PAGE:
3 Warren Buffett stocks to buy on hand in October

For nearly six decades, Berkshire Hathaway (BRK.A -0.06%) (BRK.B -0.95%) CEO Warren Buffett has printed profits for his shareholders. Since early 1965, Buffett led his company’s Class A shares (BRK.A) to a robust average annual return of 20.1%, equivalent to an overall gain of 3,641,613%, until December 31, 2021. For those in your home score, that’s a total return 120 times that of the benchmark S&P500 over the same 57-year period.

In other words, riding the Oracle of Omaha ponytails has been a long-proven formula for building wealth. That’s why it makes perfect sense to look to Berkshire Hathaway’s investment portfolio during the current bear market decline.

What follows are three Warren Buffett stocks that investors can buy with confidence in October.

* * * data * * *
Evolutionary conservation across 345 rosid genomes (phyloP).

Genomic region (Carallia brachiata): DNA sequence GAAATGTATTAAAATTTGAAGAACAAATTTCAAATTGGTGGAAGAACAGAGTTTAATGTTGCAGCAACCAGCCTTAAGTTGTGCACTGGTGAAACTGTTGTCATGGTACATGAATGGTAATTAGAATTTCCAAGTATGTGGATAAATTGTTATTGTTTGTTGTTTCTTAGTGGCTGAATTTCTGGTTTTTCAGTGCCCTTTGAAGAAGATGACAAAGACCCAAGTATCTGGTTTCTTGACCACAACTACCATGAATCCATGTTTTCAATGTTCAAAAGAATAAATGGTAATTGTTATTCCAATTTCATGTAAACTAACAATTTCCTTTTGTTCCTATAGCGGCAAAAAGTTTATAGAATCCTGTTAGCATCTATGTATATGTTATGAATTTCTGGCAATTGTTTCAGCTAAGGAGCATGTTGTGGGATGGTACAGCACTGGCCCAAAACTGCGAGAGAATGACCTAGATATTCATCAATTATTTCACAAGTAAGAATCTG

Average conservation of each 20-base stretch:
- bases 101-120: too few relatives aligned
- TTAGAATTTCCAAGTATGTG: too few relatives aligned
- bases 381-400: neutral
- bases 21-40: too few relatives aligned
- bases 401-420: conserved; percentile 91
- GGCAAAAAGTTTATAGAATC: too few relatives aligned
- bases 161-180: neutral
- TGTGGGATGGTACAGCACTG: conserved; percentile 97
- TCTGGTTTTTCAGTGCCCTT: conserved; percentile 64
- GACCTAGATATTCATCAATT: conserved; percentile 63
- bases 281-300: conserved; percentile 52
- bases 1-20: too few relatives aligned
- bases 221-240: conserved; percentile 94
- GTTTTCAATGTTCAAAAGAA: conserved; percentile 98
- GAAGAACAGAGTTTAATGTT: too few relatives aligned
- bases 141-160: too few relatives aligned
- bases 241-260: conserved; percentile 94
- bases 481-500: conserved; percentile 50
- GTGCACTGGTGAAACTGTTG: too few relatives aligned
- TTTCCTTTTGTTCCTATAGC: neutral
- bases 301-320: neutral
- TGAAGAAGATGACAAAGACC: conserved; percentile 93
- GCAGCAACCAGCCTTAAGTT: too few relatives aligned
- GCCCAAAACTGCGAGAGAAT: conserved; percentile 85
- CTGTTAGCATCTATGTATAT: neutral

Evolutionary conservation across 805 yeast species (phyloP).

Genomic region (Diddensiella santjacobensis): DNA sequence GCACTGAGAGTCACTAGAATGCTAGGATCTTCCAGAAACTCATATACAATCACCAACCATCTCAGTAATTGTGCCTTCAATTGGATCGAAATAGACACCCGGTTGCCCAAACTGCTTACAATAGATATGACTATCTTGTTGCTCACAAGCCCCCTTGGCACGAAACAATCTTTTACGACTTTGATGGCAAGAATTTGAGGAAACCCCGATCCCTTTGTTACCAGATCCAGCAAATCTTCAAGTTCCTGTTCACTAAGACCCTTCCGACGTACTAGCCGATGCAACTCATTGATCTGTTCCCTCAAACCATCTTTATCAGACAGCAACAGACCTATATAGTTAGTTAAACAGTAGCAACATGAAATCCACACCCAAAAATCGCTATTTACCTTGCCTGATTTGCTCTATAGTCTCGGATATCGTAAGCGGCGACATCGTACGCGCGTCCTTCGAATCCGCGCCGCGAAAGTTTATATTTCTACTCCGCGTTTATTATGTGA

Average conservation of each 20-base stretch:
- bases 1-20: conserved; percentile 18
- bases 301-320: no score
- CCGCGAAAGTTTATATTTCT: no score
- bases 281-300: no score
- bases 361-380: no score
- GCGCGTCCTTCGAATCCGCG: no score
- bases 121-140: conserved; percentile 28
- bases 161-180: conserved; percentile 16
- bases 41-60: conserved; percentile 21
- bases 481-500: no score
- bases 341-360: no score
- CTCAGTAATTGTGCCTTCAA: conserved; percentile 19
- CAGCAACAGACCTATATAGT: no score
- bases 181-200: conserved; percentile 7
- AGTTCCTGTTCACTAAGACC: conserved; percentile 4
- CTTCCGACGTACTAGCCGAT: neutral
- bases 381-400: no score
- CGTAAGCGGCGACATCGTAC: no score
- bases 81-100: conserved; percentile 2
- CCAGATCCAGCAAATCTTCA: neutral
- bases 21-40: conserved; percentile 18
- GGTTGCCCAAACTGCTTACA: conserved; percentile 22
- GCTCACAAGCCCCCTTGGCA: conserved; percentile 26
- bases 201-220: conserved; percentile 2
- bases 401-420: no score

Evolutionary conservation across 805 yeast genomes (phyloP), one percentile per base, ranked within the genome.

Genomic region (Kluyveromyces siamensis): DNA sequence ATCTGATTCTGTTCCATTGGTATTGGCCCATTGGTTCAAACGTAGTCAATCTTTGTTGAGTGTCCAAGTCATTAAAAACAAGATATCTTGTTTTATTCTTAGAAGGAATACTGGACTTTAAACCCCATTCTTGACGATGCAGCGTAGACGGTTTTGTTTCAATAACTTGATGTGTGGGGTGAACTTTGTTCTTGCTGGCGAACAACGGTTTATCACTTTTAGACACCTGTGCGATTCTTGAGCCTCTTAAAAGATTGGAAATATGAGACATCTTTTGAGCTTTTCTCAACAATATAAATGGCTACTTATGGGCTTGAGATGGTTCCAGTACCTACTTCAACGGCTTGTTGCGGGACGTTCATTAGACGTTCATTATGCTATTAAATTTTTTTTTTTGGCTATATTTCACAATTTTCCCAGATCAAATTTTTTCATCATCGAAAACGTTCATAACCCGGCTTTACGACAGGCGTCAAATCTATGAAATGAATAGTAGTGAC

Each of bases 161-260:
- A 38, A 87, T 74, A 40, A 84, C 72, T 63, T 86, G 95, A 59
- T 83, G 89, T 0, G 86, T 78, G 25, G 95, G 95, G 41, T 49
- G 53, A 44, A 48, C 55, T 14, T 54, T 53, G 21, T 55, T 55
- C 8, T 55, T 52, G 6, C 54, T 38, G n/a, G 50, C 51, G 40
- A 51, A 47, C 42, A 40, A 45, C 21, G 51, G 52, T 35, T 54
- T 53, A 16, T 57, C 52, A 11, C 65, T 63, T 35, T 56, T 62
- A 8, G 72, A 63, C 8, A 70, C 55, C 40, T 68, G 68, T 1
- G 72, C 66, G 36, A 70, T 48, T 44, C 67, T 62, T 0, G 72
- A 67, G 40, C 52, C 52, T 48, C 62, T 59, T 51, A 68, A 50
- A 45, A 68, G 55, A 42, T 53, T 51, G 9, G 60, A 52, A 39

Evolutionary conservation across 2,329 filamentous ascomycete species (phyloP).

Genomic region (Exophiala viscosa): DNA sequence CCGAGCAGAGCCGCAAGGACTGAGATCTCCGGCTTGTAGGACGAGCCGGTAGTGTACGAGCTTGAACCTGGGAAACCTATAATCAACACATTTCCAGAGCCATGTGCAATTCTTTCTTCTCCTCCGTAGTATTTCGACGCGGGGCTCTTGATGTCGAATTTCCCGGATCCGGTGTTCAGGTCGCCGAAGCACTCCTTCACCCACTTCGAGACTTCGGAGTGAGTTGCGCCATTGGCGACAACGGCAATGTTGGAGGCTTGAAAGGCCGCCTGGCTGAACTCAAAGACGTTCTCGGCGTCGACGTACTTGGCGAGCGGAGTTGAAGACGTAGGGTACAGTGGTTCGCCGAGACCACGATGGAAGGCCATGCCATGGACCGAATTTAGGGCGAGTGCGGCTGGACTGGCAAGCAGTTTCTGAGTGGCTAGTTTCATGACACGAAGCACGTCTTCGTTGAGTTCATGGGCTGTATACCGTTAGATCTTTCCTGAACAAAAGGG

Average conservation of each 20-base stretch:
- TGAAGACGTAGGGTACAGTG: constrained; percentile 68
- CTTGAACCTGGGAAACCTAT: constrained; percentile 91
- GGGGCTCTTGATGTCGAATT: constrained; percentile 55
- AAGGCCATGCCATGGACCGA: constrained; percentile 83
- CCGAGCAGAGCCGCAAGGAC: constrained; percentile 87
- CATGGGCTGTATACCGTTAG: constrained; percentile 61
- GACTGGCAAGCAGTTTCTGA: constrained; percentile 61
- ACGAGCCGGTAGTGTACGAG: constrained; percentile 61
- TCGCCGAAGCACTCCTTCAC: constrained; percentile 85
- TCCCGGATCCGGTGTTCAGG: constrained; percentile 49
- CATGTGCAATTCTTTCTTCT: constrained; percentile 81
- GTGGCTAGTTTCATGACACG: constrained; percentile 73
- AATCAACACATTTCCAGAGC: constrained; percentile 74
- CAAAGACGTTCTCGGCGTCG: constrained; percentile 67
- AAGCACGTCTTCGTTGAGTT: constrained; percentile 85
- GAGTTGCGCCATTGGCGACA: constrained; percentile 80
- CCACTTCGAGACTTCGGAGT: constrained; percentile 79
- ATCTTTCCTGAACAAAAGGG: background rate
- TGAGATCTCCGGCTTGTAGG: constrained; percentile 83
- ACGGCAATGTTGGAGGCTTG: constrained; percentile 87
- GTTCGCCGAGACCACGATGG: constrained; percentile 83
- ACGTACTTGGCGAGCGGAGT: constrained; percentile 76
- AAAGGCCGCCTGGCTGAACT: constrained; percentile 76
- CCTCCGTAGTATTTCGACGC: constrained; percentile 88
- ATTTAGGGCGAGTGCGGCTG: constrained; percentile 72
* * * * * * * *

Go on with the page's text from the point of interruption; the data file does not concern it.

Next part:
Warren Buffett, CEO of Berkshire Hathaway. Image source: The Motley Fool.


Warren Buffett’s first stock that’s a screaming buy in October is the payment processor MasterCard (MY -0.85%). Since hitting an all-time high earlier this year, the company’s shares have fallen 28%. For a stock that has been in a virtually unstoppable uptrend for over a decade, this is a big move down.

Arguably the biggest headwind for Mastercard is that it is a cyclical business. Cyclical companies fluctuate with the US and/or global economy. With most central banks battling inflation by raising interest rates and U.S. gross domestic product (GDP) shrinking in the first two quarters of 2022, the prospect of a recession is growing in the US. United States and abroad. This would portend reduced consumer and business spending, which would negatively impact Mastercard’s revenue and earnings.

But there are two sides to this coin. Although recessions and economic contractions are an inevitable part of the business cycle, periods of expansion last much longer. Long-term investors are therefore able to take advantage of the natural growth of the US and global economy through a payment processing giant like Mastercard.